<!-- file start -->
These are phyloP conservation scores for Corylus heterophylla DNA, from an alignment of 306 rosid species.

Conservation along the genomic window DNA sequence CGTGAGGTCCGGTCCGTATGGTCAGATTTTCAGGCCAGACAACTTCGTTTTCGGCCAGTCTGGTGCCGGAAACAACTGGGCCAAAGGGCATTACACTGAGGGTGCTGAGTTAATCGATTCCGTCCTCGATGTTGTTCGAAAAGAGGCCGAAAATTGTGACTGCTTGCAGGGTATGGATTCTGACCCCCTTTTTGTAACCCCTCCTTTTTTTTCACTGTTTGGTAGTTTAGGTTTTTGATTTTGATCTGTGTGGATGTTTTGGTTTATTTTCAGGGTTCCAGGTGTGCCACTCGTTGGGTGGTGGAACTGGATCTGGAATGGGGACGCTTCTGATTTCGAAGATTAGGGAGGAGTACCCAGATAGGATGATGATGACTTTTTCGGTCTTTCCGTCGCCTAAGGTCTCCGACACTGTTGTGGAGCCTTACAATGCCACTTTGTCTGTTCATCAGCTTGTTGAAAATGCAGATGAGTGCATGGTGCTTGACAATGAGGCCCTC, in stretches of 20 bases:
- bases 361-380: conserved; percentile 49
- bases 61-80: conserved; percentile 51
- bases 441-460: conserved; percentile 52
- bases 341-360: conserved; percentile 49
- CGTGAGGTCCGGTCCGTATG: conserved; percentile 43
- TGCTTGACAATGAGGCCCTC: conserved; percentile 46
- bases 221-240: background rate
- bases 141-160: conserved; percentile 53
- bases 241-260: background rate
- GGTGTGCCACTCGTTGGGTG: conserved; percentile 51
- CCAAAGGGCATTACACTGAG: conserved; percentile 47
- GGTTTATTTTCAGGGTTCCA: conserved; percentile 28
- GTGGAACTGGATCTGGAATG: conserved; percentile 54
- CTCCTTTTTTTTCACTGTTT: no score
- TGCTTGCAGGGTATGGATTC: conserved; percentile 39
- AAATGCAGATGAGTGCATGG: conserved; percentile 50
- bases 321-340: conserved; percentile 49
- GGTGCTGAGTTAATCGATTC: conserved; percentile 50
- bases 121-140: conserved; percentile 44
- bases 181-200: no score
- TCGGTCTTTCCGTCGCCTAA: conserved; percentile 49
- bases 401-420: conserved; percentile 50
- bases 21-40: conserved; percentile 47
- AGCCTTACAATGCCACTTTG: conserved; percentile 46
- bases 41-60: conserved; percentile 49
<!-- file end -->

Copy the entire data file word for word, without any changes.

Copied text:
These are phyloP conservation scores for Corylus heterophylla DNA, from an alignment of 306 rosid species.

Conservation along the genomic window DNA sequence CGTGAGGTCCGGTCCGTATGGTCAGATTTTCAGGCCAGACAACTTCGTTTTCGGCCAGTCTGGTGCCGGAAACAACTGGGCCAAAGGGCATTACACTGAGGGTGCTGAGTTAATCGATTCCGTCCTCGATGTTGTTCGAAAAGAGGCCGAAAATTGTGACTGCTTGCAGGGTATGGATTCTGACCCCCTTTTTGTAACCCCTCCTTTTTTTTCACTGTTTGGTAGTTTAGGTTTTTGATTTTGATCTGTGTGGATGTTTTGGTTTATTTTCAGGGTTCCAGGTGTGCCACTCGTTGGGTGGTGGAACTGGATCTGGAATGGGGACGCTTCTGATTTCGAAGATTAGGGAGGAGTACCCAGATAGGATGATGATGACTTTTTCGGTCTTTCCGTCGCCTAAGGTCTCCGACACTGTTGTGGAGCCTTACAATGCCACTTTGTCTGTTCATCAGCTTGTTGAAAATGCAGATGAGTGCATGGTGCTTGACAATGAGGCCCTC, in stretches of 20 bases:
- bases 361-380: conserved; percentile 49
- bases 61-80: conserved; percentile 51
- bases 441-460: conserved; percentile 52
- bases 341-360: conserved; percentile 49
- CGTGAGGTCCGGTCCGTATG: conserved; percentile 43
- TGCTTGACAATGAGGCCCTC: conserved; percentile 46
- bases 221-240: background rate
- bases 141-160: conserved; percentile 53
- bases 241-260: background rate
- GGTGTGCCACTCGTTGGGTG: conserved; percentile 51
- CCAAAGGGCATTACACTGAG: conserved; percentile 47
- GGTTTATTTTCAGGGTTCCA: conserved; percentile 28
- GTGGAACTGGATCTGGAATG: conserved; percentile 54
- CTCCTTTTTTTTCACTGTTT: no score
- TGCTTGCAGGGTATGGATTC: conserved; percentile 39
- AAATGCAGATGAGTGCATGG: conserved; percentile 50
- bases 321-340: conserved; percentile 49
- GGTGCTGAGTTAATCGATTC: conserved; percentile 50
- bases 121-140: conserved; percentile 44
- bases 181-200: no score
- TCGGTCTTTCCGTCGCCTAA: conserved; percentile 49
- bases 401-420: conserved; percentile 50
- bases 21-40: conserved; percentile 47
- AGCCTTACAATGCCACTTTG: conserved; percentile 46
- bases 41-60: conserved; percentile 49